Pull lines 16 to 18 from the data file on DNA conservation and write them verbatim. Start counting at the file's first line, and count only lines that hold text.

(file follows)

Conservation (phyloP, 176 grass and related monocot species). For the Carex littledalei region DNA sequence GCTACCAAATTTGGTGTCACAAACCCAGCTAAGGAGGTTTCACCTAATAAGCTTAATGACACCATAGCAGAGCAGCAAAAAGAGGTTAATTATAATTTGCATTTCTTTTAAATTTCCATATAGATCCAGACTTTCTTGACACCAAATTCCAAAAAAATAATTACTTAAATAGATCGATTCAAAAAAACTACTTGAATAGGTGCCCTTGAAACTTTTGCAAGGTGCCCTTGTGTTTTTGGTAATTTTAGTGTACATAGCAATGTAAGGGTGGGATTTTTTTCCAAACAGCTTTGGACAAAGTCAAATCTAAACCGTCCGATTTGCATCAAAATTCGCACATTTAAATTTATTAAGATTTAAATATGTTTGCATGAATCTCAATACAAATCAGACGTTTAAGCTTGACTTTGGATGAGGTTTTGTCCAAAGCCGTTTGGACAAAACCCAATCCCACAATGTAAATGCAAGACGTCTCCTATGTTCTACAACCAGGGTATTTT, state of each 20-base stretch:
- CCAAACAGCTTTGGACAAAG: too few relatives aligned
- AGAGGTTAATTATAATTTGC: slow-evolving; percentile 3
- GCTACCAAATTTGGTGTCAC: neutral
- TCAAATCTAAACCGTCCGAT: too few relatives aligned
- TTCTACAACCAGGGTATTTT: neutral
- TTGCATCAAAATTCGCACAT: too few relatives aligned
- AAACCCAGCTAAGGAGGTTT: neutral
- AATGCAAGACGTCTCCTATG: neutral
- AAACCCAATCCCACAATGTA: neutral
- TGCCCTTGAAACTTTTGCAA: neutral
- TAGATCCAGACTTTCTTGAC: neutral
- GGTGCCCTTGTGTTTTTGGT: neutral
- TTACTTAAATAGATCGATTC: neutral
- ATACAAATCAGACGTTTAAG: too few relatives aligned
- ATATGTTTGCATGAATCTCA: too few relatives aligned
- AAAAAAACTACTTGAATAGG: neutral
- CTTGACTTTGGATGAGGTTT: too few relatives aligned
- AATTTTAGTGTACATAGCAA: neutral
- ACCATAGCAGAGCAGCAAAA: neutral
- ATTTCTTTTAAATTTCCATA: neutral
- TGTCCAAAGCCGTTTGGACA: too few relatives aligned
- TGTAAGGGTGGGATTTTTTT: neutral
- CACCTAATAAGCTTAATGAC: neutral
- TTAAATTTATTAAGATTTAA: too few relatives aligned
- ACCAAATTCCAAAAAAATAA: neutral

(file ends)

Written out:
- ATATGTTTGCATGAATCTCA: too few relatives aligned
- AAAAAAACTACTTGAATAGG: neutral
- CTTGACTTTGGATGAGGTTT: too few relatives aligned